Patient confidentiality vs disclosure of inheritable risk: A survey-based study

Edmund L. Erde, Michael K. McCormack, Robert A. Steer, Carman A. Ciervo, Gary N. McAbee

Research output: Contribution to journalArticle

5 Scopus citations

Abstract

Background: As the field of genetic medicine advances and- more tests for genetic diseases become available, a dilemma of legal and ethical importance will be increasingly encountered by family physicians. Protecting the confidentiality of a patient with a genetic disease when the patient's family is at risk for inheriting the disease is a conflict that more and more physicians will be forced to address. Methods: In March 2003, osteopathic family physicians in New Jersey were given a vignette in which a patient reveals that he has a genetic disease and demands that the information be kept confidential. The physicians were then given a 33-item questionnaire asking their opinions about disclosing an untreatable and a treatable disease to each of the patient's children and their mother, a former spouse. Also, physicians' opinions on larger issues were gathered, such as potential legal consequences of their actions and state laws in this area. Correlations between physicians' opinions and their demographic characteristics were also explored. Data were analyzed using Pearson product moment correlations and repeated-measures analyses of variance. Results: Physicians tended to agree that adult children should be told if the disease were treatable, and these physicians were willing to accept responsibility for deciding whom to tell. With regard to the characters in the vignette, physicians felt comfortable telling the 22-year-old daughter, were unsure about telling the 17-year-old son, and would not tell either a former spouse or the 12-year-old son. The respondents agreed that state laws should permit disclosure rather than require it, and they did not think state laws should forbid it. Conclusion: The authors recommend that states draft a definitive public policy about when, how, and whether to disclose pertinent medical information to those at risk for inheriting a genetic disease.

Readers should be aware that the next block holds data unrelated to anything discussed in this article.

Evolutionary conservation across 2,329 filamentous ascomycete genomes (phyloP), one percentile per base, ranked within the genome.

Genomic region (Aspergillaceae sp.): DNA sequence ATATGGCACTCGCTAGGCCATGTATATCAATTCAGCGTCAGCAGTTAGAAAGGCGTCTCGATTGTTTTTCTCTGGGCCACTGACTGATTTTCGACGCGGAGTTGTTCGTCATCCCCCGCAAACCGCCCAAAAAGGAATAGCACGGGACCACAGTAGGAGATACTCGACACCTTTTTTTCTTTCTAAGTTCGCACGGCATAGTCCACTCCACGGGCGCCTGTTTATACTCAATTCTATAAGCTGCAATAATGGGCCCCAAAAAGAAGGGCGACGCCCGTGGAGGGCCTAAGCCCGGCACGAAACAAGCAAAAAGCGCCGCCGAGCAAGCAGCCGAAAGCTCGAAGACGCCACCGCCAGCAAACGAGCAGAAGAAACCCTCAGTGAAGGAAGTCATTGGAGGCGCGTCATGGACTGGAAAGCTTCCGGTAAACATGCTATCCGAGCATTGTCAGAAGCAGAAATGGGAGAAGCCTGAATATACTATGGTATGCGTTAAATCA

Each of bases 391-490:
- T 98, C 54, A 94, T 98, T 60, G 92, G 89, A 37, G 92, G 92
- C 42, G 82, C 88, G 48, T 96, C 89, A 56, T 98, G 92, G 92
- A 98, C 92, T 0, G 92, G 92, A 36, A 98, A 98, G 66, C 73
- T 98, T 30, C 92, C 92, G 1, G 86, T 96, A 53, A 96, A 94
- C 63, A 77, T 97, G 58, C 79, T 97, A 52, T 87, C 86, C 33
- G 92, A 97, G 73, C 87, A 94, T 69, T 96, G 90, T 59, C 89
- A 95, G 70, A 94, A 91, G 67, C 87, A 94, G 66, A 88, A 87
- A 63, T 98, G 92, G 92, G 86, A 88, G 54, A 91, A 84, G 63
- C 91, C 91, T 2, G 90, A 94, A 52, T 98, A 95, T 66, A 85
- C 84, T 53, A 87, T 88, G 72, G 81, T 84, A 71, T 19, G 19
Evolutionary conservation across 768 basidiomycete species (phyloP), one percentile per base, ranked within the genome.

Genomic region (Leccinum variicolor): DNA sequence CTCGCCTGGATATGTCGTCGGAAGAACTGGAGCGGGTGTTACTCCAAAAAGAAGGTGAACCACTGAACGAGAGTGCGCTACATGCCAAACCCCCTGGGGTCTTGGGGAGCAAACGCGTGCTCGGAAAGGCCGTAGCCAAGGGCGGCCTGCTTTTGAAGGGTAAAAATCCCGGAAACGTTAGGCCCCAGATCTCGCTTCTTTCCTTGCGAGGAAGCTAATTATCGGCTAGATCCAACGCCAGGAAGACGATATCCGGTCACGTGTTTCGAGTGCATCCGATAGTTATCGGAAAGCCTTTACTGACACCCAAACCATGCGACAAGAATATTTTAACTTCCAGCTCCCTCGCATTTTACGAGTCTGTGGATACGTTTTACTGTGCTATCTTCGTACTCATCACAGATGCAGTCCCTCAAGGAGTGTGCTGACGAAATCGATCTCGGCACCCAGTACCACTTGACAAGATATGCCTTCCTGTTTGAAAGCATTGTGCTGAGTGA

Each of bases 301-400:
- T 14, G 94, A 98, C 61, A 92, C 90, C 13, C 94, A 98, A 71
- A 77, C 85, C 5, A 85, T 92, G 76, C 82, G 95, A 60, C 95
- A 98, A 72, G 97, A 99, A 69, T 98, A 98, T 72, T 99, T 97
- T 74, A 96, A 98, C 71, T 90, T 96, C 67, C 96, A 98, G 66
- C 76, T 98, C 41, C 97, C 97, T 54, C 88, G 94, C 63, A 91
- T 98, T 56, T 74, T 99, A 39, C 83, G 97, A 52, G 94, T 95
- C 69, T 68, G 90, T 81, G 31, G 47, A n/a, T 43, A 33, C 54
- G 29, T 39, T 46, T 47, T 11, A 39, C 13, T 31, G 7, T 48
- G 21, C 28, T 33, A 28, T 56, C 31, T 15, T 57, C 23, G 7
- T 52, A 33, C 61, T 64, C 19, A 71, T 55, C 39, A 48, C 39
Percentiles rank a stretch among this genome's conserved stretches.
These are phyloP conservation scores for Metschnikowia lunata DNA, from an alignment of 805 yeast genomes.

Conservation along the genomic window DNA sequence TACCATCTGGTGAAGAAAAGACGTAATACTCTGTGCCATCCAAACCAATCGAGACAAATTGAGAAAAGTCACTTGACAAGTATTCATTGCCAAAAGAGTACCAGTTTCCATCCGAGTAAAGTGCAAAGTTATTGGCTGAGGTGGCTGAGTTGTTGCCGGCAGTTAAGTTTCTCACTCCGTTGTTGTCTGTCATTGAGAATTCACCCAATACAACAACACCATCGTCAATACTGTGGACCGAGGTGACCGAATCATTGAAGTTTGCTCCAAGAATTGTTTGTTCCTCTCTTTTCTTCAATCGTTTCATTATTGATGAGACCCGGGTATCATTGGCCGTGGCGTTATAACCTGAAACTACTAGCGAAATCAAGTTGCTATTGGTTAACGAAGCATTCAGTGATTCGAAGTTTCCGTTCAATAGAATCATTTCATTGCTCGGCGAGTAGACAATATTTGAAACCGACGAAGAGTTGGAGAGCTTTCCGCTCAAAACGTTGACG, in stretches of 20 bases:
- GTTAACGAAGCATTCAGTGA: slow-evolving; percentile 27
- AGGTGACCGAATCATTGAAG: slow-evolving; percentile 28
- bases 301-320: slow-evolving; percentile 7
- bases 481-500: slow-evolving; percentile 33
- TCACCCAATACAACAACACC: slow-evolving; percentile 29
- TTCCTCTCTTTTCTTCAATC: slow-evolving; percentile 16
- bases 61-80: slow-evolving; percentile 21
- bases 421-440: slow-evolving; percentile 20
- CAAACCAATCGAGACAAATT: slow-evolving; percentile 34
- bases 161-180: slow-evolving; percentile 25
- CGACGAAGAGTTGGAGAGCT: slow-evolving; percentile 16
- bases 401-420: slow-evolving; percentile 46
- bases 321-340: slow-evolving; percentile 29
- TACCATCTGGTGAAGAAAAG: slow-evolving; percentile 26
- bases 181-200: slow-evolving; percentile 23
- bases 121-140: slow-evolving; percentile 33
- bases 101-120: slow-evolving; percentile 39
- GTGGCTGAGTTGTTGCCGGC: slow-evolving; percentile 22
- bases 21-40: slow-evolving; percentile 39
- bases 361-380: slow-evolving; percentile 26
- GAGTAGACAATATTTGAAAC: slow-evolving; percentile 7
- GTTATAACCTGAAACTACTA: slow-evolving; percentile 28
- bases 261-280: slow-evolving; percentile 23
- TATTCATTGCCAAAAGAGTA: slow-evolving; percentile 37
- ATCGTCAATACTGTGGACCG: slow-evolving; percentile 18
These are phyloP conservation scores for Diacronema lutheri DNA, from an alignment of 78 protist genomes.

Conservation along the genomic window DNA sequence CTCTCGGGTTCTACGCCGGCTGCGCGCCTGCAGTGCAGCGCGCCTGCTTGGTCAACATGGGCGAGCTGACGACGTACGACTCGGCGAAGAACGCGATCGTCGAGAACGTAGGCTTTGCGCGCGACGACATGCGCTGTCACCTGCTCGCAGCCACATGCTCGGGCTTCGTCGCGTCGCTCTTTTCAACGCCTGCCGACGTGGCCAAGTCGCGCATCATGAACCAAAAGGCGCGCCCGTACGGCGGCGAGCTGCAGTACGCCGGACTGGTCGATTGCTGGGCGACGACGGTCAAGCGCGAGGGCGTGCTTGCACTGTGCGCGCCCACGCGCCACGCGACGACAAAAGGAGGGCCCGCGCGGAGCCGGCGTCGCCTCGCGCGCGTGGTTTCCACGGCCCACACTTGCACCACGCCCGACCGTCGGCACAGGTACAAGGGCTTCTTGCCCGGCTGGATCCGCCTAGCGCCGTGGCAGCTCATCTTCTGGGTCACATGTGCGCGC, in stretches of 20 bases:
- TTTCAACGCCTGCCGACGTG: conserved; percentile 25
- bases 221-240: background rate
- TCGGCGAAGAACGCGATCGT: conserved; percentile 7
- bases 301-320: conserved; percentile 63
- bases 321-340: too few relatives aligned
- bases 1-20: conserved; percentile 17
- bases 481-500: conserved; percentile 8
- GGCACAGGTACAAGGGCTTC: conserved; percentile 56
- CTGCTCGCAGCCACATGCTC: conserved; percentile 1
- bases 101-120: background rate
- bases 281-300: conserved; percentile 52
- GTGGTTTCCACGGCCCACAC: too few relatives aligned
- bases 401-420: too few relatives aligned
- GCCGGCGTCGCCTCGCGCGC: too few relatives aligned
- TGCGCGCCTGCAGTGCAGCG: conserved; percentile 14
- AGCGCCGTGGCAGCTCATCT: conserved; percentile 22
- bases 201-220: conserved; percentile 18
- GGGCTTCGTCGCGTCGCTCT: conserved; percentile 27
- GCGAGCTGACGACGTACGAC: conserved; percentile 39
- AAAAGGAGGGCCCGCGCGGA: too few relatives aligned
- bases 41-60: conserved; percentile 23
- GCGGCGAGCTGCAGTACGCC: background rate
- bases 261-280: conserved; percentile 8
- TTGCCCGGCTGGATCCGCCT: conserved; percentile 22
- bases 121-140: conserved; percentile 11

Original languageEnglish (US)
Pages (from-to)615-620
Number of pages6
JournalJournal of the American Osteopathic Association
Volume106
Issue number10
StatePublished - Oct 1 2006

All Science Journal Classification (ASJC) codes

  • Complementary and alternative medicine

Fingerprint Dive into the research topics of 'Patient confidentiality vs disclosure of inheritable risk: A survey-based study'. Together they form a unique fingerprint.

  • Cite this